Reverend Daniel Joseph Jenkins
The Reverend Daniel Joseph Jenkins was born a slave in Barnwell County in April of 1862. Later in life, he moved to Charleston, where he went into business selling wood. On his way to work one morning, Jenkins discovered four young boys huddled together in a freight car for warmth. He realized that the community was in need of an orphanage, and on December 16, 1891, he founded Jenkins Orphanage.
Now called the Daniel Joseph Jenkins Institute for Children, the home has been a refuge for neglected children of the Lowcountry for over 120 years. This page shares photos, a video, and much of the orphanage’s history, but to learn more, we recommend you also read our complete story, Orphanage Band Instrumental in Jenkins’ Past and Future.
Jenkins Orphanage Band
The orphanage was chartered in July 1892 by the State of South Carolina; its mission was to create a safe haven for African-American children in need. Despite the state’s official blessing, the orphanage did not receive adequate financial support, so its founder, Reverend Jenkins, established the Jenkins Orphanage Band in order to raise funds.
The band, sometimes called “The Famous Piccaniany Band,” gained national recognition by performing in cities throughout the Northeast, Midwest, and South. They marched in the inaugural parades for Presidents Roosevelt and Taft, and they played on Broadway for Porgy and Bess. By 1914, the band had become so popular they were given free passage and new uniforms to perform at the Anglo-American Exposition in England.
Jenkins Orphanage – Downtown Charleston
The Old Marine Hospital served as one of Jenkins Orphanage’s early homes. Located at 20 Franklin Street beside the old county jail, it was designed by nationally-renowned architect Robert Mills, a South Carolina native.
Constructed in 1833, the building’s original purpose was for the care of sick and disabled seamen. After the Civil War, it became a school for African-American children, and from 1895 to 1937 it was the home of Jenkins Orphanage. A fire in 1937 severely damaged the building, and the orphanage moved to its current location along the Ashley River.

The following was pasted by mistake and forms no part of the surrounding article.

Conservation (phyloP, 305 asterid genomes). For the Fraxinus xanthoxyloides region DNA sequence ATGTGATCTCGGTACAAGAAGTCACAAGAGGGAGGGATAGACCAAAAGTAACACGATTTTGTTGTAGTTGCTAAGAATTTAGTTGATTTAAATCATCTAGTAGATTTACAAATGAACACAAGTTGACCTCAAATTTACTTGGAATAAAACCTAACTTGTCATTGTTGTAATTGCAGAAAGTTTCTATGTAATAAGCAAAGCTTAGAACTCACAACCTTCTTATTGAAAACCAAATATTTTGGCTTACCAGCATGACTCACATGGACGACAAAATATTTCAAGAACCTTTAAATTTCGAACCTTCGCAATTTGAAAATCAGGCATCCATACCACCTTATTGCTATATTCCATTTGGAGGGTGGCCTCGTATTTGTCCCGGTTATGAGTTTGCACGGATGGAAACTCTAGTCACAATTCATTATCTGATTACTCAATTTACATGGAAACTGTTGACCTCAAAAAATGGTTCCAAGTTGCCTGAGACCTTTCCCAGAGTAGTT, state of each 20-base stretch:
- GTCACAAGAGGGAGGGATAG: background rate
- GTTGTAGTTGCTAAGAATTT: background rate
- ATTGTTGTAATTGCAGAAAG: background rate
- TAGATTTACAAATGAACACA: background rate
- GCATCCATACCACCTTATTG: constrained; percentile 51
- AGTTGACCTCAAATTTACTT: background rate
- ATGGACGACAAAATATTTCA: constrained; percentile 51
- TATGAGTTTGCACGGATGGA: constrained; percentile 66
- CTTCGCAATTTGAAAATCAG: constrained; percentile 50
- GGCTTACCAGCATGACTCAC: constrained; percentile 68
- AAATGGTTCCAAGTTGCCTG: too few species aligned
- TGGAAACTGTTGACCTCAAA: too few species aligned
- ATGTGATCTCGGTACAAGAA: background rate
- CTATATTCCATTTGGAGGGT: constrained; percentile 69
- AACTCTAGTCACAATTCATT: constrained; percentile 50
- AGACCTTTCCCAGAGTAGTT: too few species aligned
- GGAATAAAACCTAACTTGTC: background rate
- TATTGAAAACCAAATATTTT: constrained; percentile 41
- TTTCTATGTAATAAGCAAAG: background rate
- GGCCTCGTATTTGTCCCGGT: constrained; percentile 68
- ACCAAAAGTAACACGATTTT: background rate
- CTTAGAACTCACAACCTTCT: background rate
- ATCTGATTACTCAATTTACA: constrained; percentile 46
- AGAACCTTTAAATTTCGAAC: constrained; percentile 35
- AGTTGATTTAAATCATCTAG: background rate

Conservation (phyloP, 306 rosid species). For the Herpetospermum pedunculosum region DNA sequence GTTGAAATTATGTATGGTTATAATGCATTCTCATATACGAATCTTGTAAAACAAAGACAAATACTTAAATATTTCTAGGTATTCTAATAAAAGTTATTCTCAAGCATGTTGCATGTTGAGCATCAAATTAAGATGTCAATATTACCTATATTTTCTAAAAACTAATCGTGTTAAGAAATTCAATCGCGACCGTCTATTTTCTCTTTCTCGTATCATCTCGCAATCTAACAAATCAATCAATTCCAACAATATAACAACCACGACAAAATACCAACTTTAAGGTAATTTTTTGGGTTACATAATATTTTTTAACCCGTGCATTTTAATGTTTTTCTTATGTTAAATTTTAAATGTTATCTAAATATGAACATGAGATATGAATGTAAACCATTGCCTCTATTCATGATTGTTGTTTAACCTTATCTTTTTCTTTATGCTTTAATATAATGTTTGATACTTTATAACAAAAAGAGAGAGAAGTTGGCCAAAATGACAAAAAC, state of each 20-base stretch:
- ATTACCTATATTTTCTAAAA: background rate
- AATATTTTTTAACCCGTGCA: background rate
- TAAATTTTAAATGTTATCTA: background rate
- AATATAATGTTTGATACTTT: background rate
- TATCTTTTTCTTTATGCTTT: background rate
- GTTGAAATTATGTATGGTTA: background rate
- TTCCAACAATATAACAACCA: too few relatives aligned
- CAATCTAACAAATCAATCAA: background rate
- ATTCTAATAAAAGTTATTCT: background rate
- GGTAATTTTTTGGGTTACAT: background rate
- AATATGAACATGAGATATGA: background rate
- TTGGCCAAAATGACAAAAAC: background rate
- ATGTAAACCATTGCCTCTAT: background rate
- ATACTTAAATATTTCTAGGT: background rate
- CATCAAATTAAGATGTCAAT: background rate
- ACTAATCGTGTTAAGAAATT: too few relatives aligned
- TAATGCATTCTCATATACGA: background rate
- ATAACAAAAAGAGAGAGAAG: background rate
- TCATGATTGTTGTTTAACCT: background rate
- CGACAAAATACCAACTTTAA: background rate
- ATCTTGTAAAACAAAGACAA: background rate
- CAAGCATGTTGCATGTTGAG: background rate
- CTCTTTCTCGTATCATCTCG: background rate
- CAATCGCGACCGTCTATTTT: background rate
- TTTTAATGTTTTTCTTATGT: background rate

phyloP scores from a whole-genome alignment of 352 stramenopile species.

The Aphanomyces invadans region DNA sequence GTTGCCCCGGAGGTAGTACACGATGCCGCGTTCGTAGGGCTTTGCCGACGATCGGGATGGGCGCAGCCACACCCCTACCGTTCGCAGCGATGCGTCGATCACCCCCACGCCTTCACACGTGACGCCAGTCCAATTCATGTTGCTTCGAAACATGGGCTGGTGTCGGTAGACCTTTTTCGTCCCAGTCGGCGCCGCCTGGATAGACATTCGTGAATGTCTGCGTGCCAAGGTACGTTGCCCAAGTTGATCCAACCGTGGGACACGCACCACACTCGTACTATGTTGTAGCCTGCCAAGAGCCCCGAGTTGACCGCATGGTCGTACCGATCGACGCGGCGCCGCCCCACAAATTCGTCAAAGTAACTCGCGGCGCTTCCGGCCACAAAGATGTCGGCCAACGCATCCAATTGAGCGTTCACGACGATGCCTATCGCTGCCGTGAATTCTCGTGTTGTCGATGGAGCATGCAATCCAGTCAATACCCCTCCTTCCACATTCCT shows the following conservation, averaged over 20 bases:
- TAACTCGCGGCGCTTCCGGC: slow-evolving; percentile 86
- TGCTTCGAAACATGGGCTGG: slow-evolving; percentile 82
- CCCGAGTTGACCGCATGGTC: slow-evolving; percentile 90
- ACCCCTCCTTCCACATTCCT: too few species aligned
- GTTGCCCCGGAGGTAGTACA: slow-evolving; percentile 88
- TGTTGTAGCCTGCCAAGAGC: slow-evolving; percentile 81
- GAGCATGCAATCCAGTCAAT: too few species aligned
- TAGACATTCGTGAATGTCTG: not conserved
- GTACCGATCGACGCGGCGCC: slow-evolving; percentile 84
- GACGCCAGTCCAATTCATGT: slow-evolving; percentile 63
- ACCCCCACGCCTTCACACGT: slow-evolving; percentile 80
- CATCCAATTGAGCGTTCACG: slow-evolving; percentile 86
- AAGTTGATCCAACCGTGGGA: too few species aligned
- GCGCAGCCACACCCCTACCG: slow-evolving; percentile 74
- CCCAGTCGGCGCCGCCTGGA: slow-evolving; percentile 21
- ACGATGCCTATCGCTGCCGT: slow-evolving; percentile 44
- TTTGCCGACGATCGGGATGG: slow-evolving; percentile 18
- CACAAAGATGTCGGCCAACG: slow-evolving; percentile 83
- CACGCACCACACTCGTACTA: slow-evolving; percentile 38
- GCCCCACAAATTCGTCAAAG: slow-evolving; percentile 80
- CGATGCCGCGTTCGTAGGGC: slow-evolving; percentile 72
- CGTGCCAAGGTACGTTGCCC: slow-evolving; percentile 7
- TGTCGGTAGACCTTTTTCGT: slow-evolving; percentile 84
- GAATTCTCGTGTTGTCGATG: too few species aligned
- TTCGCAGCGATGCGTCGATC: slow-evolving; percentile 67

Jenkins Institute – North Charleston
By the 1930s, Social Security began providing assistance to families who needed financial help to care for children. This resulted in a dramatic decrease of abandoned children in America, greatly reducing the need for orphanages. In time, the orphanage was renamed Daniel Joseph Jenkins Institute for Children.
A non-profit organization governed by a board of directors and an advisory board, Jenkins’ mission today remains the same as always: “To promote and support the social and economic well being of children, families, and individuals to enable them to become productive and self sufficient in their communities.”
While in the past the institute has housed children of both sexes, presently it serves as a refuge for girls between the ages of 11 and 21. The dorm can accommodate up to 19 children. Each room has a television and a computer and is semi-private. All the children live in this building and are supervised 24 hours a day by a staff of 10, which includes care specialists and counselors.
At 16, each child has the option to “age out,” meaning that they stay at Jenkins until they are 21. If a child decides to stay, she must pursue a higher-education degree. More typically, girls stay at the institute for one school year, and then return to their families.
The campus includes an administration building, a training facility, a dormitory, a storage warehouse, and even a pavilion.
Jenkins Institute receives support from local churches and mentoring organizations, helping expose the children to many different experiences and broaden their horizons.
In addition to state funds, the institute is sustained through private donations and grants. Jenkins hopes to bring in additional funding by becoming a stop for historical tours in the area. When we visited the campus and met with administrators, they shared their plans to build a museum which showcases the impact of the Jenkins Orphanage Band on the history of American Jazz. They are also considering growing sweet grass on their many acres of wetlands, planting locally-renowned Noisette roses, and designing a hedge labyrinth, which would provide a nice atmosphere for picnics.
Jenkins Orphanage – Bell of Hope
This bell was used to tell residents and employees of the Jenkins Orphanage it was time to gather together. Unfortunately, there was a major fire at Jenkins in the late 1980s which destroyed the administration building and several dorms. However, the bell was found in the ashes and lovingly restored. Because of its resilience, it was nicknamed the “Bell of Hope.” Today it stands near the new administration building, a reminder of the institution’s long and interesting history.
Jenkins Orphanage – Historic Markers
These markers are located just outside the Jenkins’ campus on Azalea Drive. They briefly recount the history of this important place. For more detailed information about Jenkins Orphanage, please read our article: Orphanage Band Instrumental in Jenkins’ Past and Future.